ZF’s integrated brake control system provides brake performance for automatic emergency braking and full energy recuperation for light truck segments.  -  Photo: ZF

ZF’s integrated brake control system provides brake performance for automatic emergency braking and full energy recuperation for light truck segments.

Photo: ZF

If you’re still becoming familiar with the world of hybrid and hybrid-electric vehicles, then regenerative braking may not be in your everyday vocabulary.

Regenerative braking is essential to a hybrid- or fully-electric vehicle’s safety system. One that may not be well understood.

Are you new to regenerative braking? That’s OK. It’s time for education on regeneration.

Know Your Brakes

Conventional braking and regenerative braking go together, but there’s one big difference between the two.

In conventional braking systems, the discs and brake pads create friction when the driver hits the brake pedal. The kinetic energy from the created friction goes back into the environment as heat.

Here is where the difference in regenerative braking comes in. According to J.D. Power, the change from conventional braking is that the system will recover the kinetic energy and convert it into electricity instead of heat.

Rich Nesbitt, head of product management for Chassis Systems Control, North America at Bosch, further explained this system. Bosch is a global supplier of technology and services. The company has hardware and software system solutions available on the braking and powertrain sub-systems.

“High-level, regenerative braking is deceleration (braking) performed by an electric motor/generator,” Nesbitt said. “There are various ways to implement regenerative braking, but all require some amount of electrification of the vehicle.”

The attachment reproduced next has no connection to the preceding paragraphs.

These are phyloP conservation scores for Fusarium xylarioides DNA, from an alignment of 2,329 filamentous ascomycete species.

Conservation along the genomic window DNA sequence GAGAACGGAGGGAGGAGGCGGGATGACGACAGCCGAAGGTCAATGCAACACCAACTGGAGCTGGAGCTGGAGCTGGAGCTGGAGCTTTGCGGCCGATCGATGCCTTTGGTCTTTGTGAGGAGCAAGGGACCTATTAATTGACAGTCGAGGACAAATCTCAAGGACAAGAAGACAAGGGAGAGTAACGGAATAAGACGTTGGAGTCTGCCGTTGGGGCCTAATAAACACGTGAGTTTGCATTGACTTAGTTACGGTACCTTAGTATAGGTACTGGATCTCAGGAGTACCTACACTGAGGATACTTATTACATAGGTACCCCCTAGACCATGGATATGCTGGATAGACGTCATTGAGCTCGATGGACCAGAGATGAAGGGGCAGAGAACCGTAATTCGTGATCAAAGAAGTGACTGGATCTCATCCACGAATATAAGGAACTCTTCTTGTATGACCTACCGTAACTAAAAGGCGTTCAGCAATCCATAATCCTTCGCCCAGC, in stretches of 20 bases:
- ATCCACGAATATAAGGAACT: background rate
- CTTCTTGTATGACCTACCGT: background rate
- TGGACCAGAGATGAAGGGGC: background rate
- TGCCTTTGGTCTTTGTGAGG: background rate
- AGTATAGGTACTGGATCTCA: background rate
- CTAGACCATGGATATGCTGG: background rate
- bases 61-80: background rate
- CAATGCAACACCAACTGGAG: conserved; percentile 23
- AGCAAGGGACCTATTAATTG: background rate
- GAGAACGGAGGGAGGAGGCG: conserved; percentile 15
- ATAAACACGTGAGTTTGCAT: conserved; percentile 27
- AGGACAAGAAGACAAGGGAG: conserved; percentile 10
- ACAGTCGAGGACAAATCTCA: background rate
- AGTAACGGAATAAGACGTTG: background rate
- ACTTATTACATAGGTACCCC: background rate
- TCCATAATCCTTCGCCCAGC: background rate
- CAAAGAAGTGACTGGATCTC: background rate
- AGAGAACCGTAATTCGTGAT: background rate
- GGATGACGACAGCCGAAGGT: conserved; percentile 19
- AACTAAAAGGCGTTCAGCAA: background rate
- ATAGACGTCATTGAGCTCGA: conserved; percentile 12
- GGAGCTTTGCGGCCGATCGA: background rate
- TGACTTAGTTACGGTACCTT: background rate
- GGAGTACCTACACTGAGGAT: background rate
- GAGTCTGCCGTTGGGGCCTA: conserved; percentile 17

Regenerative braking converts the kinetic energy from braking into electric power, which will charge the vehicle’s battery.   -  Photo: Bosch

Regenerative braking converts the kinetic energy from braking into electric power, which will charge the vehicle’s battery. 

Photo: Bosch

Nesbitt described three ways regenerative braking is implemented: coast regen, overlay regen, and blended regen.

  • Coast regen is regen braking that can be ramped in upon accelerator release to mimic or add to the normal deceleration that occurs when a vehicle is coasting.
  • Overlay regen is when the driver presses the brake pedal in a standard coupled system, regen is added onto or “overlays” the normal friction braking that the driver is performing.
  • Blended regen occurs in a decoupled or more sophisticated brake system. The driver’s command is taken as an input to the brake system. The brake system will balance friction and regen braking based on the driver’s input and availability of regen. The system will automatically blend between the two to maximize energy recovery.

Additionally, ZF offers integrated solutions for established vehicle manufacturers.

Dan Milot, senior vice president of braking engineering at ZF, broke down regeneration. In doing so, he mentioned an algorithm that decides what braking or amount of braking is necessary to slow down the vehicle.

“This algorithm will command the electric powertrain to go into a charging mode where the electric machine, as opposed to using energy, is creating energy to store in a battery,” Milot explained.

According to Milot, the electric machine is attached to the axle then gets slowed down based on the negative torque applied by the electric machine.

“The electric machine often cannot do all the braking,” Milot said. “It has to blend with some form of the hydraulic or pneumatic conventional braking system on the vehicle itself.”

Hold Your Brakes

Now that you have a better understanding of how regenerative braking works, let’s discuss the benefits and challenges of regenerative braking.

We’ll start with the challenges and end on a high note.

According to Milot of ZF, conventional braking and regenerative work in concert, but that can be a challenge.

“The biggest challenge is making the whole regeneration and conventional brake system seamless to the driver, ” Milot said.

Milot added that regenerative braking aims to make it feel like conventional braking and similar to a normal vehicle.